Quantstamp (QSP): Protecting Ethereum (ETH) From Bugs

Quantstamp (QSP): Protecting Ethereum (ETH) From Bugs

Quantstamp (QSP) –In a world where people, time and again has seen their funds stolen due to the high rate of hacking and bugging of cryptocurrencies and other smart contracts, it is essential that there should be a way to audit, or at least, protect these smart contracts from bugs, one of such ways is in the use of Quantstamp.

What is Quantstamp, and in what ways does it protect crypto-based smart contracts such as Ethereum? These are some of what will be discussed in this article.

Quantstamp: Its Essence In The Smart Contracts World

Quantstamp is a security company that is backed by y combinator. Their major aim is to secure the mainstream adoption of smart contracts. They are a security auditing protocol for smart contracts such as Ethereum (ETH).

It is already a very difficult task; writing smart contracts. Sadly, though, it is nearly impossible for smart contracts to be written without any bugs, one thing that aggravates the level of impossibility is the simple fact that the rate at which smart contracts are written is very high. In fact, it is estimated that in the year 2018 alone, about 10 million smart contracts will be written.


Even with the assumption that the security auditing of a smart contract is detailed and thorough, a small bug can still get through the walls, causing a lot of damage. What Quantstamp does in order to rectify this painful norm is that they create a scalable system that helps with the easy audit Ethereum based smart contracts.

Quantstamp (QSP): concept and operation

Although, Quantstamp, for now, is really into auditing and protecting Ethereum from bugs, a beautiful thing about this smart contracts auditor is that it is platform agnostic. The meaning of this is that its auditing duty can and perhaps, will eventually be extended to other smart contracts platforms. Quantstamp generally approaches smart contracts auditing from two major angles.

The first approach is the approach known as the software verification system. Quantstamp veries software systems by adopting different security checks. These checks include the use of static analysis, symbolic execution, and concolic Tests. They as well adopt the use of automated reasoning tools that includes SAT and SMT.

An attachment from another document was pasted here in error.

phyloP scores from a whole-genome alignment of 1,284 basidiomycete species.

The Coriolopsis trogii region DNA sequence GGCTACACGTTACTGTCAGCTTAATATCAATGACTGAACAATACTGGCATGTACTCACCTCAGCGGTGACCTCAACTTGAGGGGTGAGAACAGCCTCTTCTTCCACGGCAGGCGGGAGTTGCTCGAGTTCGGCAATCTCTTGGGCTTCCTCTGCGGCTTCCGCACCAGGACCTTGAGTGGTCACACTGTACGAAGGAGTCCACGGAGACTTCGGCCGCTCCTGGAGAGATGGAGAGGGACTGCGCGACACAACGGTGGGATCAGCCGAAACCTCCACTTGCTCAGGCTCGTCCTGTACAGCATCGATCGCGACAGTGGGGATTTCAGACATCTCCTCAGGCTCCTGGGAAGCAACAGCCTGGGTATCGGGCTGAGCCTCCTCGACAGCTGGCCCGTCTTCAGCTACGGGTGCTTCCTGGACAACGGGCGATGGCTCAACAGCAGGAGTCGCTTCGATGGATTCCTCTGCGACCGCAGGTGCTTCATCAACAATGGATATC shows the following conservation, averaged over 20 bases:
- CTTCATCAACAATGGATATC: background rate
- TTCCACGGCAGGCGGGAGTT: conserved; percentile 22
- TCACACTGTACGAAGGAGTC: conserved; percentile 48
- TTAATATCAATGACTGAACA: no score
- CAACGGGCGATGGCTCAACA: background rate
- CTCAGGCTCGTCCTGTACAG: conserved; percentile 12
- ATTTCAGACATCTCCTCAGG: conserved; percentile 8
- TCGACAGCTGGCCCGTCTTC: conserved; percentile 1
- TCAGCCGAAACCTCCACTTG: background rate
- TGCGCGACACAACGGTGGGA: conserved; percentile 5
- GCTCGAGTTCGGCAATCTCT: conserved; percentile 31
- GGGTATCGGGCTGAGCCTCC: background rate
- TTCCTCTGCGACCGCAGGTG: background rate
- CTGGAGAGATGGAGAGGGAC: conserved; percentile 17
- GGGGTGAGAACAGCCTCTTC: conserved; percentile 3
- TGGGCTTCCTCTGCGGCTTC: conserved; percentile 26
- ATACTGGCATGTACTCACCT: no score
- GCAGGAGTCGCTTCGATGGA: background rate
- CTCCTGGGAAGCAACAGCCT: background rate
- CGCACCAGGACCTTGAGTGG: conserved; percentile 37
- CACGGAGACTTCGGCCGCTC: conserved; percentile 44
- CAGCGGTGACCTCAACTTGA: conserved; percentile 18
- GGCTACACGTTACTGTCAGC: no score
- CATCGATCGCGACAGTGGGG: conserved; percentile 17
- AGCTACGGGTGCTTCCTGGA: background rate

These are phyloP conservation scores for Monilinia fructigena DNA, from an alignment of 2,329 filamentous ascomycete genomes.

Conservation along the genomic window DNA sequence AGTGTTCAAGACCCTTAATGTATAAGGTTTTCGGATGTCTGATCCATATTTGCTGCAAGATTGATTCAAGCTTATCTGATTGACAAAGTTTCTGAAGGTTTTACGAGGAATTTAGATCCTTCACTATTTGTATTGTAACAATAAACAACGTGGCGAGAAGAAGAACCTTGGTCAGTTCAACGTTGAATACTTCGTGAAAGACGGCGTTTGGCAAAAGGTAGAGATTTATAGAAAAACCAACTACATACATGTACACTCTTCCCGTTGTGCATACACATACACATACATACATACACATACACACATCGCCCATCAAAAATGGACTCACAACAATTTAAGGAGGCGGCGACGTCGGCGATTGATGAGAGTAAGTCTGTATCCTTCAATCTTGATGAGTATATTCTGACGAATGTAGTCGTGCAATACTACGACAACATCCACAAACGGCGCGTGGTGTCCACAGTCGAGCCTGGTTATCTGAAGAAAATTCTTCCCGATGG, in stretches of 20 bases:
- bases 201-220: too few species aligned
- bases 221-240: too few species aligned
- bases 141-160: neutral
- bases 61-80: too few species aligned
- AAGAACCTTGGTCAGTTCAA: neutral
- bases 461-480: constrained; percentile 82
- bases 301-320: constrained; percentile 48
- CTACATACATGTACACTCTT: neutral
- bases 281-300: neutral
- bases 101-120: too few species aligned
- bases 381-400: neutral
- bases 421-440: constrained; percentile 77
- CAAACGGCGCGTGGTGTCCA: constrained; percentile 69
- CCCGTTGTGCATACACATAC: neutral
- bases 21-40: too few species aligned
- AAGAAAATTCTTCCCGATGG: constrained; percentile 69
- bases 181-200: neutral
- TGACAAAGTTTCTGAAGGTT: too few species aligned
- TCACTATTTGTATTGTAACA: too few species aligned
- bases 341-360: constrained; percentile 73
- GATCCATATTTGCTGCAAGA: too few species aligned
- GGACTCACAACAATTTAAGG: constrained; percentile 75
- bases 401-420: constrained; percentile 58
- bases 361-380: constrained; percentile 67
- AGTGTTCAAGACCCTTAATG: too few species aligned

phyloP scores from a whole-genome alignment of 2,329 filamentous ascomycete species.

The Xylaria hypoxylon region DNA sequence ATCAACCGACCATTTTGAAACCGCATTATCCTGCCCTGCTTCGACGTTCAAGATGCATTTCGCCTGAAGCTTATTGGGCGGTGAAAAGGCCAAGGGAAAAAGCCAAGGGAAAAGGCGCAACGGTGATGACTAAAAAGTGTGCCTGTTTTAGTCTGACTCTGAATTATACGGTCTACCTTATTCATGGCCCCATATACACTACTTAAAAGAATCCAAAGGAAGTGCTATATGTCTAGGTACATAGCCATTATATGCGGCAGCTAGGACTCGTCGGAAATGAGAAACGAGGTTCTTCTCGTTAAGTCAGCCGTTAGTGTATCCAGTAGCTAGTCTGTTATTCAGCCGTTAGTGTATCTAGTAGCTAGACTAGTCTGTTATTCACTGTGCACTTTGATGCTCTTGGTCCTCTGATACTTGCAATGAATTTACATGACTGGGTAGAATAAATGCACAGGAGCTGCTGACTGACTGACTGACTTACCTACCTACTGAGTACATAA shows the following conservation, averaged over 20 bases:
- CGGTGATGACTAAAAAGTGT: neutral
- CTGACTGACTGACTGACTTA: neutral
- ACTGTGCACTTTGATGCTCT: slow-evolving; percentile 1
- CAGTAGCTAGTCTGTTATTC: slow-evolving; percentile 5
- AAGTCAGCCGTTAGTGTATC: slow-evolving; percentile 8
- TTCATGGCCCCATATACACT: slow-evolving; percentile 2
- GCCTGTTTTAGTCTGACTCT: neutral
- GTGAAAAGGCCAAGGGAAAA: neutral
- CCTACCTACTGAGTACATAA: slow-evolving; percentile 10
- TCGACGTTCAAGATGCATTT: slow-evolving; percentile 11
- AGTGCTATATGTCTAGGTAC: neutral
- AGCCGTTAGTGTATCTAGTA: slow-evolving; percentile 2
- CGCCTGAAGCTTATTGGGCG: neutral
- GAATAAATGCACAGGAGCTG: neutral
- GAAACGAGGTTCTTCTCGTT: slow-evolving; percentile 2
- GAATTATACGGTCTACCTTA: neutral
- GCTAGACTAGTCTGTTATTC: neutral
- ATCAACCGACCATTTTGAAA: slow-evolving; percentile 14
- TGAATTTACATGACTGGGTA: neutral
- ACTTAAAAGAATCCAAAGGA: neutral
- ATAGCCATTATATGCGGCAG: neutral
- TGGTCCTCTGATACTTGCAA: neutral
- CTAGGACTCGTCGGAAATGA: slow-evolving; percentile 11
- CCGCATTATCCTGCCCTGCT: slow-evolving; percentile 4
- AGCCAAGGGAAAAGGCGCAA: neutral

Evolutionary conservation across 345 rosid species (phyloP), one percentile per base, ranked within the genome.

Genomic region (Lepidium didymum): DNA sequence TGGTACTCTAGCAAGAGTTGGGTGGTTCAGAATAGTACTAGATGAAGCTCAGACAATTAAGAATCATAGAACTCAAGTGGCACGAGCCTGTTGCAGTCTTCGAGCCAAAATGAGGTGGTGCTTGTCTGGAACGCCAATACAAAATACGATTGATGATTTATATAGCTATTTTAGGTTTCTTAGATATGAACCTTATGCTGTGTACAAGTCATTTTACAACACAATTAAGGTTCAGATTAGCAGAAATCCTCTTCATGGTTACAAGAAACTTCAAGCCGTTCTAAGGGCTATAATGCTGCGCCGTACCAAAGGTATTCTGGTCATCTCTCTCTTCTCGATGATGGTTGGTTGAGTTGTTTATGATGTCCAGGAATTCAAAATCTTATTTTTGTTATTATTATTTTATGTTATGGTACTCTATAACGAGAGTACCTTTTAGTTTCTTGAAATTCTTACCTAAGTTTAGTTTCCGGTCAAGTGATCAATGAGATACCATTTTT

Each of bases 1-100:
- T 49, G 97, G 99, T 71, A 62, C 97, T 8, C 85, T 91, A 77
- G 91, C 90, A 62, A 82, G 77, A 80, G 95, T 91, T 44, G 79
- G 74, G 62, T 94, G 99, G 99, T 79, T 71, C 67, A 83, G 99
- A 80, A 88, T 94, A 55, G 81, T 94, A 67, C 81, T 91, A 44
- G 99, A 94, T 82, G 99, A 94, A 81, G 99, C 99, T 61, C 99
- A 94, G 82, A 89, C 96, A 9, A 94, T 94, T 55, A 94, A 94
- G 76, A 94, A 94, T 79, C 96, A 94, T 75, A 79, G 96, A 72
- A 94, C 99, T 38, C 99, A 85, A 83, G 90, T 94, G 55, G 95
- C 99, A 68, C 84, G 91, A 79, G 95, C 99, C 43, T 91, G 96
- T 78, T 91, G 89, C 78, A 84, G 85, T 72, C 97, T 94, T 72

In order to ensure that no malicious validation software is submitted, it is must for contributors to be voted in, in accord with government mechanisms.

The second approach is the approach known as the automated bounty pay out system. When submitting smart contracts for auditing, it comes with QSP tokens for bounty rewards.

You are free to decide the deadline for which the offer of the bounty is binding. After the expiration of the time set by you, with no bug found, the QSP bounty is returned to you. In this second approach, Quantstamp does not guarantee a flawless code after the process. All they can assure you is that it will reduce issues relating to bugging or hacking that will be experienced.

Quantstamp: internal operation and structure

Quantstamp is made up of three major teams. The first team, known as the protocol team is made up of software engineers, blockchain researchers, and research engineers. They are the ones in charge of the protocols described above.

The second team is known as the web team, the people that make up the web team are also the ones that are responsible for the building of the web products which includes a demo version of the automated auditor. Note, they are not responsible for the building and the development of protocols.

The last group is the group known as the auditing team, made up of engineering and security experts, they are responsible for manual audits.

Quantstamp (QSP): Where To Buy

Quantstamp (QSP) is not a coin that is difficult to buy, you can always find it traded against etherium or bitcoin with the greatest volume on Binance or Huobi. After you might have bought QSP, the next question that might likely be relevant is where to store the coin.

Quantstamp (QSP) is an ERC20 token, this means that it can be stored in any wallet, as long as such wallet is with ERC20 support. For a wallet that you can trust as regards the high level of security, ledger Nano S is a great option.


Quantstamp (QSP) is an indispensable aspect of smart contracts in our day, since it is helping smart contracts become more secure through their different protocols that includes a system of bug bounties and automated software testing, it is hoped that the level of usefulness and efficiency is maintained.


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